The testator occupied farmland and buildings. He was helped in maintaining the farm by his son, but gave the land to his grandchildren by his will. The son claimed to have been granted an informal written agricultural tenancy by his father before his death.
Held: The arrangement was not intended to create legal relations, and no tenancy was created. The agreement was sufficient to satisfy section 52, but in construing it, the court had to allow for the fact that the deceased had placed particular trust and confidence in the son, and a presumption of undue influence arose. The claimant had not displaced that presumption, and the tenancy agreement was set aside.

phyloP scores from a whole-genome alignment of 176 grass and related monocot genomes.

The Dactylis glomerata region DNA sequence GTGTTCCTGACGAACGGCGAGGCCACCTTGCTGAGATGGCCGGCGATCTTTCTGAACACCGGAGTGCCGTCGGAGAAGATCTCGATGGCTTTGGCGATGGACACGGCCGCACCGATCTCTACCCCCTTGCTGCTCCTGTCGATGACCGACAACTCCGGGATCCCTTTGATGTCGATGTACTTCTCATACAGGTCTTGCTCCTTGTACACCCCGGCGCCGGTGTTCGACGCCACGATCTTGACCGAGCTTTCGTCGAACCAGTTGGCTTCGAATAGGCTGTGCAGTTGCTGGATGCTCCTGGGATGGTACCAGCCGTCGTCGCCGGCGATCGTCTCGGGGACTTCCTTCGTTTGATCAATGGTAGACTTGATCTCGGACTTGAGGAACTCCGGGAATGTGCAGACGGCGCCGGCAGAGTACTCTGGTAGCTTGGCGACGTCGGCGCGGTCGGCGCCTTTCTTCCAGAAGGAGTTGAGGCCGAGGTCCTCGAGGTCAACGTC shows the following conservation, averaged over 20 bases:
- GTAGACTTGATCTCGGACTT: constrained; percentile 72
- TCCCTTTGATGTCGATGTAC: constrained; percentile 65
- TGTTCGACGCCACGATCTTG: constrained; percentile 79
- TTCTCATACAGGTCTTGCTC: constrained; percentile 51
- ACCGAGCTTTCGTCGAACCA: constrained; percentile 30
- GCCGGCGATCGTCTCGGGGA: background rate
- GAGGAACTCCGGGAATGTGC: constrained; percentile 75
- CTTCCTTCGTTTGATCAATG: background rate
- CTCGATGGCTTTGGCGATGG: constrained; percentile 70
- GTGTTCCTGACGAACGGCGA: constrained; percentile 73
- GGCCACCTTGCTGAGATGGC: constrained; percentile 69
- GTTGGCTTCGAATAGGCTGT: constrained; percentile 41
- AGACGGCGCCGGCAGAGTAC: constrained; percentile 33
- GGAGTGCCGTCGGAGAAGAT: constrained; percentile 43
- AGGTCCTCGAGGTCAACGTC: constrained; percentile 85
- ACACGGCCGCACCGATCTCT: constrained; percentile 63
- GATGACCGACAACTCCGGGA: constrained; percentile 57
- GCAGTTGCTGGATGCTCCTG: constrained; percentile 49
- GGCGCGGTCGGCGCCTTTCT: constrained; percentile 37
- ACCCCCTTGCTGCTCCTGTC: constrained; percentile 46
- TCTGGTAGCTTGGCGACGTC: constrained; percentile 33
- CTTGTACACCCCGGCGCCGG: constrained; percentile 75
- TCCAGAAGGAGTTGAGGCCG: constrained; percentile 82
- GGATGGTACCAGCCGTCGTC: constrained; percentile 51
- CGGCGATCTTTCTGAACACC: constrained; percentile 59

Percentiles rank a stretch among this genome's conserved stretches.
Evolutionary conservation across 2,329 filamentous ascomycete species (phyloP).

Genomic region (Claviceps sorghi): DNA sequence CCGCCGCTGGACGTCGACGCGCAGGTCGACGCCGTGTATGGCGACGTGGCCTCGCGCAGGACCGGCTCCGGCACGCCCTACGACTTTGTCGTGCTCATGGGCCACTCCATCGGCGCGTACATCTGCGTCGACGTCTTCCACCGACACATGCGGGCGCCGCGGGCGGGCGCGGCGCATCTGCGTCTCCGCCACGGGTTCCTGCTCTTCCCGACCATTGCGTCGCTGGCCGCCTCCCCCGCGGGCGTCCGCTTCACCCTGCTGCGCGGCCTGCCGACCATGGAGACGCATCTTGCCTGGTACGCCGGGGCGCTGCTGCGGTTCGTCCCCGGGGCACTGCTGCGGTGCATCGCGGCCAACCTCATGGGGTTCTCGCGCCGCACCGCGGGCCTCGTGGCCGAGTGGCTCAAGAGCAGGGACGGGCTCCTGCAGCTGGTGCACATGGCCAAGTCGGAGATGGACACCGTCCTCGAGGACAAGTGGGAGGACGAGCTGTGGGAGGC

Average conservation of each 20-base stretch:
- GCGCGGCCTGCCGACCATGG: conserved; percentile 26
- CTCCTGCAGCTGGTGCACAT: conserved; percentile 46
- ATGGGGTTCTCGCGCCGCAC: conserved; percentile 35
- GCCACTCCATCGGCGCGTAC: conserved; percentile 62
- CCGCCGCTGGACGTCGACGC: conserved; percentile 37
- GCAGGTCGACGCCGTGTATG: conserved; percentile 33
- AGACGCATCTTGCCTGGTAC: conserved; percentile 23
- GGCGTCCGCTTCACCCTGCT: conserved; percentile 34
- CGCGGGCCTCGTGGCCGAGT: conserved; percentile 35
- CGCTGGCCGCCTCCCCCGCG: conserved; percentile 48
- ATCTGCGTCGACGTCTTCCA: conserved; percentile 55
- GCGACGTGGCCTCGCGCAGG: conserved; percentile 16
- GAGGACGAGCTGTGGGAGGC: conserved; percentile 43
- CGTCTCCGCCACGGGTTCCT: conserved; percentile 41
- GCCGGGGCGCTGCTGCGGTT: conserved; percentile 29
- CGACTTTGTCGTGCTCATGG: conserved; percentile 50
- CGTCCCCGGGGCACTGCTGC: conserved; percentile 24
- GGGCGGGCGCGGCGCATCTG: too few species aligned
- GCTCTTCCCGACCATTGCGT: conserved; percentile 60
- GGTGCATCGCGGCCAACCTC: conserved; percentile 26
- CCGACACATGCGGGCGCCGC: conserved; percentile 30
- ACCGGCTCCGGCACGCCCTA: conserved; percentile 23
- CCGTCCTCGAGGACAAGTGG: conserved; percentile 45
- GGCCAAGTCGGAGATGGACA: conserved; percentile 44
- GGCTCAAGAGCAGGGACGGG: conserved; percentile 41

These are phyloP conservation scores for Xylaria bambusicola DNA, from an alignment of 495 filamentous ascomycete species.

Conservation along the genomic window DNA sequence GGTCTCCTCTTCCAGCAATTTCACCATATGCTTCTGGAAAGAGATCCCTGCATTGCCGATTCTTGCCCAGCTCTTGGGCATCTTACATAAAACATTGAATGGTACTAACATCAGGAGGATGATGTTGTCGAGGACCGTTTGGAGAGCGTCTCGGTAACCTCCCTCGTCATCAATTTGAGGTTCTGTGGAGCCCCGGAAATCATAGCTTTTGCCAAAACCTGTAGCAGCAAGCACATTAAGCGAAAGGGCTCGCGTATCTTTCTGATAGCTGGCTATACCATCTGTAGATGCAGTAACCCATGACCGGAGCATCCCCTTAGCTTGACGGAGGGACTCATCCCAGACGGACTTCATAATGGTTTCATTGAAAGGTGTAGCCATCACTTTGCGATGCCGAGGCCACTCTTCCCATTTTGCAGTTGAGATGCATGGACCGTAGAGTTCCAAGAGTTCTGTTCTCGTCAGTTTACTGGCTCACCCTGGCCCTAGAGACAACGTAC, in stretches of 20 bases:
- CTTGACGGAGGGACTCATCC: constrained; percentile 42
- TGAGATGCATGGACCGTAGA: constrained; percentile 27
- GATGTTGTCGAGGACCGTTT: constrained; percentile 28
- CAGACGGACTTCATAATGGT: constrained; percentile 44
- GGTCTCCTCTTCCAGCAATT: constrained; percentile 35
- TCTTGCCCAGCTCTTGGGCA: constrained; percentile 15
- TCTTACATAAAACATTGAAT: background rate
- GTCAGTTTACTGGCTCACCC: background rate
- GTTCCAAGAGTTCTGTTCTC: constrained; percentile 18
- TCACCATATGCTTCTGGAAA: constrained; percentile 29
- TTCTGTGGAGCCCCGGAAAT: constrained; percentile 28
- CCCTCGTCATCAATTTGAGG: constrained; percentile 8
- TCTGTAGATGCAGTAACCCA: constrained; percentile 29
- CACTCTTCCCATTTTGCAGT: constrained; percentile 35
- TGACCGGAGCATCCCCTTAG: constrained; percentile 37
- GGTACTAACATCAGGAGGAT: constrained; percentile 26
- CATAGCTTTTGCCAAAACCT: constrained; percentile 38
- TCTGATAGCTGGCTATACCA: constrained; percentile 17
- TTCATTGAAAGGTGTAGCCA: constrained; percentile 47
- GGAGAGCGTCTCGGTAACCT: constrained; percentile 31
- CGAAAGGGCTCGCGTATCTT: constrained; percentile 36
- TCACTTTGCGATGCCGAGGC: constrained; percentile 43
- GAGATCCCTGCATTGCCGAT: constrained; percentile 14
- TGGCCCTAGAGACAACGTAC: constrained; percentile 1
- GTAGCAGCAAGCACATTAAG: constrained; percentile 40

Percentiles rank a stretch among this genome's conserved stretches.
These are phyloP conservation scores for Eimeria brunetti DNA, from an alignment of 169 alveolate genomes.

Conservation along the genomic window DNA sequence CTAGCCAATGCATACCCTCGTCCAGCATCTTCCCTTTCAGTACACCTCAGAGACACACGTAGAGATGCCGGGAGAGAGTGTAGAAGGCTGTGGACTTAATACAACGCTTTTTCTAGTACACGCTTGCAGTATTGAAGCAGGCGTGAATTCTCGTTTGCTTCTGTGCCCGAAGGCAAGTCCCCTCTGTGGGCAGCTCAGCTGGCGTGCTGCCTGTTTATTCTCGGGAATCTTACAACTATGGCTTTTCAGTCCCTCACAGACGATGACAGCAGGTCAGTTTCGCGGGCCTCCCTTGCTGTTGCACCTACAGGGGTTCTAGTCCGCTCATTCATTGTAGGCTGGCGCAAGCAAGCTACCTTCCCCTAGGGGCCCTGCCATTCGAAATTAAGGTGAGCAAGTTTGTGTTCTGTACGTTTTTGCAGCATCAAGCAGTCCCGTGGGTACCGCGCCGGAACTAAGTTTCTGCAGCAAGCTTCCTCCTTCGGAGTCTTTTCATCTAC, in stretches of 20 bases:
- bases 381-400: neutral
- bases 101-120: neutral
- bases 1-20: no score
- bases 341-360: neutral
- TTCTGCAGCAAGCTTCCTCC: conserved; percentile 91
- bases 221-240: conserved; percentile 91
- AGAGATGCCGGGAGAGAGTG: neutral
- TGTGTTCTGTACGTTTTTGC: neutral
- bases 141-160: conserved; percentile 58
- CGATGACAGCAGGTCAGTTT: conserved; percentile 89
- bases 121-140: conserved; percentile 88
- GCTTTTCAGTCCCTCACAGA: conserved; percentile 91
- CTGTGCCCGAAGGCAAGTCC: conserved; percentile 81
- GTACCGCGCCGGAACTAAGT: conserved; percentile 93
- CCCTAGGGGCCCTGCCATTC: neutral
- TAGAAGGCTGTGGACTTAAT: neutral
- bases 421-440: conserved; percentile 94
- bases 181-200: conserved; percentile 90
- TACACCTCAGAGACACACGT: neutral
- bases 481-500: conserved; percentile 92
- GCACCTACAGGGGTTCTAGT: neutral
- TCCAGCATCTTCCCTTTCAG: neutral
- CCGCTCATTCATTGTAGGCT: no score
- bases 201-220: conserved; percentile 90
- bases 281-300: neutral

Mr Launcelot Henderson QC, sitting as a deputy judge of the division
Law of Property Act 1925 52
England and Wales
Cited – Walsh v Lonsdale CA 1882
Lonsdale purported to grant to Walsh a seven year lease with rent payable in advance. The lease was not embodied in a deed, and when Walsh went into possession, an annual tenancy with rent payable in arrear was created. Walsh did not pay in advance, . .
Cited – Royal Bank of Scotland v Etridge (No 2); Barclays Bank plc v Harris; Midland Bank plc v Wallace, etc HL 11-Oct-2001
Wives had charged the family homes to secure their husband’s business borrowings, and now resisted possession orders, claiming undue influence.
Held: Undue influence is an equitable protection created to undo the effect of excess influence of . .
These lists may be incomplete.
Updated: 22 January 2021; Ref: scu.177316